Interview with Ed Millard, LMFT

This week, we’re privileged to sit down with The SoulHealers therapist Ed Millard to discuss what brought him to the practice, why he has a passion for working in this area, and his best piece of advice.

Tell us about yourself, Ed:

I am a Marriage and Family Therapist and have been married for 9 years and have three amazing children.  I discovered several years ago that my passion was working with men.   I have found that I love working with men, because they often feel free for the first time in their lives when they make progress.  Being able to be part of that moment with someone is absolutely priceless.

What was your childhood like?  What were the highlights?

When people ask me about my childhood the best example I can come up with is the boys in the movie Sandlot.  I grew up in a neighborhood full of kids and we spent all of our free time playing together.  There was even a neighborhood pool with a lifeguard we all had a crush on!  My favorite holiday to this day is the Fourth of July, because every year all of the families in the neighborhood would get together and have a BBQ.  When it got dark out everyone brought out there fireworks and lined the street to see who could come up with the best show.  There was also a forest across the street from my house we would spend endless hours exploring and building forts in.  I also loved playing sports, which is what I did most of the time.

What is your educational background? What credentials do you have?

In 2003, I received my Bachelor’s Degree from Multnomah University in Education and Biblical Theology.  I finished my Master’s Degree in Marriage and Family Therapy from Seattle Pacific University in 2005 and have been working in the field ever since.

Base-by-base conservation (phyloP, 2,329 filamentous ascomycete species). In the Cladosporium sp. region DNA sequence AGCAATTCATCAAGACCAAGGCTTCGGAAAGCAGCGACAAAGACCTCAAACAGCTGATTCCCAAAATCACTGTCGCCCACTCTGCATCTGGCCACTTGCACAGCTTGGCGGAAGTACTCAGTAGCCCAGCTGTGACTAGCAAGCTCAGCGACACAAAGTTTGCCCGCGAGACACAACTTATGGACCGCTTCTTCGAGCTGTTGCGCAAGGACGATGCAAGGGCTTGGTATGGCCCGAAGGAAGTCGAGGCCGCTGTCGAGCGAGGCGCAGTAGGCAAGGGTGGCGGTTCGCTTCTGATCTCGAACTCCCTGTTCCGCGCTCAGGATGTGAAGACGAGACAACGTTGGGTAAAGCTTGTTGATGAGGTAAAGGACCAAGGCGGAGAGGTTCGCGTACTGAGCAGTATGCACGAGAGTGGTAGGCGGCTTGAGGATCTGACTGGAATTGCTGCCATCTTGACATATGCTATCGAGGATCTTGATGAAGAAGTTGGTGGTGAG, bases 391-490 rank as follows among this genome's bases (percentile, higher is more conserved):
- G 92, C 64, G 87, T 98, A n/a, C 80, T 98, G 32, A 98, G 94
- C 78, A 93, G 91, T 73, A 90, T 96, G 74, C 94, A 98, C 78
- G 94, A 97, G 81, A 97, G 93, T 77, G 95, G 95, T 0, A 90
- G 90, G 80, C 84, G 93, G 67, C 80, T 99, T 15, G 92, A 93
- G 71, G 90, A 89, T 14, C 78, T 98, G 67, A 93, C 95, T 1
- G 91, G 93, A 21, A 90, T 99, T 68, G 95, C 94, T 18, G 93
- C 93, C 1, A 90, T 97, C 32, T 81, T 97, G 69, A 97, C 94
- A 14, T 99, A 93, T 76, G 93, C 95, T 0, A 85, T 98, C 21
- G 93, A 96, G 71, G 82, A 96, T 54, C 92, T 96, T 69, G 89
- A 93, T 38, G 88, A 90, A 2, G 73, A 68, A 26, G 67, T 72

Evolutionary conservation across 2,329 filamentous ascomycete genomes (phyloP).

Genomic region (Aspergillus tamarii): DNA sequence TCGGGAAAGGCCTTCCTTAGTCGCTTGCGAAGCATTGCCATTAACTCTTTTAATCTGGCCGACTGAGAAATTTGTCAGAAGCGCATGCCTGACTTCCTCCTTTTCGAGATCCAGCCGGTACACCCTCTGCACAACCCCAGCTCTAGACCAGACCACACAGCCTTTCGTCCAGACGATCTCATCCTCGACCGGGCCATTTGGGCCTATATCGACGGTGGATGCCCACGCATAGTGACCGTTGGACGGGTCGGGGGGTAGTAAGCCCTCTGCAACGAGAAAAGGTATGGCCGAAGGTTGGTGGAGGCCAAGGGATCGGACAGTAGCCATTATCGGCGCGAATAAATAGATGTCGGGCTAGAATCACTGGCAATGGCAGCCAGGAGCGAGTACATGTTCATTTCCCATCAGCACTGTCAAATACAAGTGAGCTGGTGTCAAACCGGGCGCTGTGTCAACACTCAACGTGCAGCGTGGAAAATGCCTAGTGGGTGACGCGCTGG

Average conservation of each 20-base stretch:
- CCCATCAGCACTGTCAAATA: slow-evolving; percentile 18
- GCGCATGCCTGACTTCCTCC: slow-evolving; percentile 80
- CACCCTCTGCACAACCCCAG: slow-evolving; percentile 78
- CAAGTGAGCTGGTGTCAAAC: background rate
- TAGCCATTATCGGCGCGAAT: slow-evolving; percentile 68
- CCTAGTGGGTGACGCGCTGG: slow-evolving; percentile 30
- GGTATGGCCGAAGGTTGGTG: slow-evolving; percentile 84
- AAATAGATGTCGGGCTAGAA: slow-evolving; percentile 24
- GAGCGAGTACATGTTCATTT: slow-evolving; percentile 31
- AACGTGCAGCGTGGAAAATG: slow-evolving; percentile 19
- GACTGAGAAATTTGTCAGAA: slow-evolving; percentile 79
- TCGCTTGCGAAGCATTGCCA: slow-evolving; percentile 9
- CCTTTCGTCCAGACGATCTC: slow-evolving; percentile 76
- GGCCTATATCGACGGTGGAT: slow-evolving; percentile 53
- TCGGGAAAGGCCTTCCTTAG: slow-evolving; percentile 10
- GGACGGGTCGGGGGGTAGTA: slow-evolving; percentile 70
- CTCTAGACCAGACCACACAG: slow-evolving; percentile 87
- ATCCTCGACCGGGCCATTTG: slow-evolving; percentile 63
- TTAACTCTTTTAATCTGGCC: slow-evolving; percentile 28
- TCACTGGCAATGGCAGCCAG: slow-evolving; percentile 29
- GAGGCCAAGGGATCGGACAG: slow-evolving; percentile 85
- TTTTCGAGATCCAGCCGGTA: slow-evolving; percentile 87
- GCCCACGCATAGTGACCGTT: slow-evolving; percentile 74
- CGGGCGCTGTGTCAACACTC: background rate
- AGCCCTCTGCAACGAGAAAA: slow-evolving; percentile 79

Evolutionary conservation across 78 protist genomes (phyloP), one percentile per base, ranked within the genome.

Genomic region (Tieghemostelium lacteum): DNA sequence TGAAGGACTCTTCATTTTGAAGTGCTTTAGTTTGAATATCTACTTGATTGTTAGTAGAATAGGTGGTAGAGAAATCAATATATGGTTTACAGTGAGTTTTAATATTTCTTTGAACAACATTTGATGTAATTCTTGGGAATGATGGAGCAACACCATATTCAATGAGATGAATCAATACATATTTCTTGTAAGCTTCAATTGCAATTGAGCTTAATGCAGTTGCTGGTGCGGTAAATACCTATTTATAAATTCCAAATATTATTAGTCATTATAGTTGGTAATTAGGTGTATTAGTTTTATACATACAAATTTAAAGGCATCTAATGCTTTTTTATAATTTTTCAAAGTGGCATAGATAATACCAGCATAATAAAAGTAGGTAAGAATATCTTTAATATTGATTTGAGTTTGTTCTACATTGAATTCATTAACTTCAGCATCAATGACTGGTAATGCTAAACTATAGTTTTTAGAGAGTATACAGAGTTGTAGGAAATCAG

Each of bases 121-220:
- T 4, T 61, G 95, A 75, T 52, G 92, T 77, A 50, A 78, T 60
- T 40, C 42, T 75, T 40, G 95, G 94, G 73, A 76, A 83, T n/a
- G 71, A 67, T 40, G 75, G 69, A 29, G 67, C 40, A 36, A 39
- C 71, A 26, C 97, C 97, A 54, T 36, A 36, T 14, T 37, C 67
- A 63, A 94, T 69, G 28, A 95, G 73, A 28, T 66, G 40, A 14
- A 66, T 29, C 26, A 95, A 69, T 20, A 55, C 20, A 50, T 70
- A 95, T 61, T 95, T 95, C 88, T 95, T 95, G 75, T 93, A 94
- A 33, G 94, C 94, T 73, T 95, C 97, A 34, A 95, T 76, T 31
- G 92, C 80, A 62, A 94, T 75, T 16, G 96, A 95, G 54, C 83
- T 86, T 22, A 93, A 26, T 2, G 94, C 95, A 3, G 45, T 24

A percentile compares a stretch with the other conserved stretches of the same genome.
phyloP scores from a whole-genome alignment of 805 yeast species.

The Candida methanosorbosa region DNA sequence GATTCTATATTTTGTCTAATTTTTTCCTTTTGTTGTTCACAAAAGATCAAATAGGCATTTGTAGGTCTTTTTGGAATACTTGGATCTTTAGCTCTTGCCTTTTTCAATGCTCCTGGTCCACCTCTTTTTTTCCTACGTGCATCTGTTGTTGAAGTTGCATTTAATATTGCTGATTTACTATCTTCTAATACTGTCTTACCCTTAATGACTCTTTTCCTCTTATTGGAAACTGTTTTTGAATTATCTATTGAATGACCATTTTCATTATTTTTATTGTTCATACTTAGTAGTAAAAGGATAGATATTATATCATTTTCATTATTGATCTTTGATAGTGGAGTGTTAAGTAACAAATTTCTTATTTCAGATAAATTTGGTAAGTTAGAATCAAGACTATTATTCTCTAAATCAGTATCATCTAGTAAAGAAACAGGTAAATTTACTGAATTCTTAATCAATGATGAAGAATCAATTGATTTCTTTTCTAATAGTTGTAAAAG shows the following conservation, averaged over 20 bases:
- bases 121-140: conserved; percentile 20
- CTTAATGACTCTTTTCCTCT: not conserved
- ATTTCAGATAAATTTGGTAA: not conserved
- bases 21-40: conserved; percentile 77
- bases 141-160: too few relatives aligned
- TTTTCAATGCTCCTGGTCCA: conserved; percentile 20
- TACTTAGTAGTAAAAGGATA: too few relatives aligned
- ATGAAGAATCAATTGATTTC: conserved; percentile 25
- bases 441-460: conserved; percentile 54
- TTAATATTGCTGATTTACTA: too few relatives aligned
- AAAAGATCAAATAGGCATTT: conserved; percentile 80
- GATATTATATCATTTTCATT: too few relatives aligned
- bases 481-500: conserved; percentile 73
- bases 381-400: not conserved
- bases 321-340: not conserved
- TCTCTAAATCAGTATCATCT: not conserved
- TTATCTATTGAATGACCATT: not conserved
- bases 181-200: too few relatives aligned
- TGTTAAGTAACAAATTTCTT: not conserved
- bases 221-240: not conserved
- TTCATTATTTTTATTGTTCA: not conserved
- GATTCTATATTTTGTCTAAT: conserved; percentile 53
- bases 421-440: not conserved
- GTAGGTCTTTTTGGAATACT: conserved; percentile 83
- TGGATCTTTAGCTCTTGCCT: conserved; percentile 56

What brought you to The SoulHealers? What is your role today?

I originally met Jayson through the graduate school that we both attended (Go Falcons!).  I got an e-mail from the alumni department explaining what The SoulHealers did and that they were looking for a counselor to run groups and do therapy.  When I read the about The SoulHealers, I just had to get involved, so I contacted Jayson as soon as I could and the rest in history.  Currently I run a Men’s Group, Teen’s Group and the College Group, along with doing individual and marriage counseling for The SoulHealers.

What is your best piece of advice for individuals working through whatever they may be dealing with?

Unlike most therapy experiences, The SoulHealers helps people become part of a community of recovery, but helping people build encouraging relationships with other people who share similar struggles.  I would tell people that the more open they can be in the therapy process the more they will get out of it.  Also expect this to take a while.  Life-change does not happen overnight, so expect to put the time in.  It is also well worth the time and effort.